By John Bailey firstname.lastname@example.org
This article appeared in the Hickory Daily Record on December 8, 2016 and is being re-posted compliments of the HDR.
Keeping teachers in classrooms has been a growing problem across the nation in recent years and in North Carolina particularly.
Stagnant pay scales and the loss of the state's Teaching Fellows program have become roadblocks to many local, hopeful educators. Three years ago, Lenoir-Rhyne University (LRU) created its own Teacher Scholars program to help fill this gap, and it's paid off in the number of applications.
"The state reports that it's a 30 percent drop in undergraduate education enrollment in the programs for teacher education," LRU Dean of the College of Education and Human Services Dr. Hank Weddington said. "It was the same thing here up until we started the Teaching Scholars program."
In 2011, teachers in the state were hit with a significant obstacle.
The North Carolina General Assembly voted to end the state's Teaching Fellows program. Between 1987 and 2011, up to 500 Fellows were selected annually from area high schools for the state program.
"It was a nationally renowned program where all the state institutions and some of the privates, including Lenoir-Rhyne were able to offer students basically a $26,000 scholarship to help support them in becoming teachers," Weddington said.
"That hurt us all in 2012 when it came to recruitment because there was a set group of students we knew we could bring in who were highly qualified and would make it through and become great teachers."
The overall state attrition rate of teachers leaving the profession for 2014-2015 was 14.84 percent, up from 14.12 percent in 2013-2014, according to report by the North Carolina General Assembly.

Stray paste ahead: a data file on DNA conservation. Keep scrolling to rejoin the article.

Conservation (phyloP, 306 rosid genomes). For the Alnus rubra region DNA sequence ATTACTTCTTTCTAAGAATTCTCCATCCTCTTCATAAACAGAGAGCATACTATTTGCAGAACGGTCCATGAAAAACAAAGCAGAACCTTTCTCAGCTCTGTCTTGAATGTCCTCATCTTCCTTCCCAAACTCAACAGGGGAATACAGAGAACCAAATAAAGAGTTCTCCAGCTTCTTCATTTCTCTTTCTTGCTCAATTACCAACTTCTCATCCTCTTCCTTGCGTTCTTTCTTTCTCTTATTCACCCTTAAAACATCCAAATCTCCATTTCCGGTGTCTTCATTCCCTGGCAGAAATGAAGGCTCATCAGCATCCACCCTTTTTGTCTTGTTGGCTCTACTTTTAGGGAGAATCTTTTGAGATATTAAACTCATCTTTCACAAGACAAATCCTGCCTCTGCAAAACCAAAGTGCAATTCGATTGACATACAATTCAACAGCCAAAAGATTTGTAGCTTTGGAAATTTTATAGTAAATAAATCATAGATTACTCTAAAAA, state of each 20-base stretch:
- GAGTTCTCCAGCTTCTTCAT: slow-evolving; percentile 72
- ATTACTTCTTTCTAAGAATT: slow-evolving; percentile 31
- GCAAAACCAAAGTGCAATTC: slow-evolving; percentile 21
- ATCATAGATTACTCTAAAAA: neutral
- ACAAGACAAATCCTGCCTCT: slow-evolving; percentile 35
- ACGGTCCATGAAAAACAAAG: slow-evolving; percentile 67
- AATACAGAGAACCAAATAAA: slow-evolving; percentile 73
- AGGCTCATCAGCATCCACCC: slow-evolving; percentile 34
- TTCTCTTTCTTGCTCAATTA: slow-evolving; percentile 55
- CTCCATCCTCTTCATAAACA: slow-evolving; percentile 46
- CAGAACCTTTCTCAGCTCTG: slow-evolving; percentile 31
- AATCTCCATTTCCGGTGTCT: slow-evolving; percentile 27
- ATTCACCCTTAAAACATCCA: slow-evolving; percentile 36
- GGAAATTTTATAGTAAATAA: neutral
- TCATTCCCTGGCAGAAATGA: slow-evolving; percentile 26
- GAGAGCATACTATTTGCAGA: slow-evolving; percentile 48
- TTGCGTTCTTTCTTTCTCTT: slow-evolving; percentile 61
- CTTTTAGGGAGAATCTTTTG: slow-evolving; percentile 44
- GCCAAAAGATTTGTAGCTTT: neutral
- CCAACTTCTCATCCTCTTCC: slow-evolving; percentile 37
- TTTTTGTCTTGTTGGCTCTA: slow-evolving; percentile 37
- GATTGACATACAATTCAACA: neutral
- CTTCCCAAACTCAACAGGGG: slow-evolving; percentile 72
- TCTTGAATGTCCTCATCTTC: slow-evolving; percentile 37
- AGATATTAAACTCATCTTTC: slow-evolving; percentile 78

After the 2012 drop-off from the Teaching Fellows program, LRU president Wayne Powell approached Weddington about finding another incentive to draw in students still interested in becoming teachers but needed that additional financial help.
The university decided on creating and funding its own scholarship program.
Scholarships of up to $5,500 per year, for the four years of study, are available to eligible incoming freshmen, according to a LRU press release. The average LRU student eligible for this program receives approximately $18,000 per year in scholarships and grants from the institution, and there are no pay back requirements.
The Teaching Scholars program provides opportunities for students outside of the classroom, helping them gain work experience with seasoned professionals. Scholars are placed in Hickory-area school districts throughout their programs of study where they serve as tutors, small group leaders and instructional assistants. They also have the opportunity to connect with school district leaders to broaden their comprehension of education administration and challenges faced by the system.
"We do up to 25 students per year," Weddington said. "We actually had 31 last year for Teacher Scholars...that was our biggest number. We expect about the same next year, to come in hopefully another 25 to 30."
Lenoir-Rhyne worked hard to connect with all the local public school districts as well, with the superintendents nominating top students in their districts for the program, who get priority consideration for the scholarship.
"So far it's gone great," Weddington said. "We are almost at an all-time high with the level of students in teacher education programs at LR while other (universities) are still down 25 or 30 percent."
The program is already taking applications for its next group of Teacher Scholars. Priority will be given to those who apply by Jan. 10.
For more information, visit the university's website at lr.eduor call 828-328-7189.
PHOTO: Dr. Hank Weddington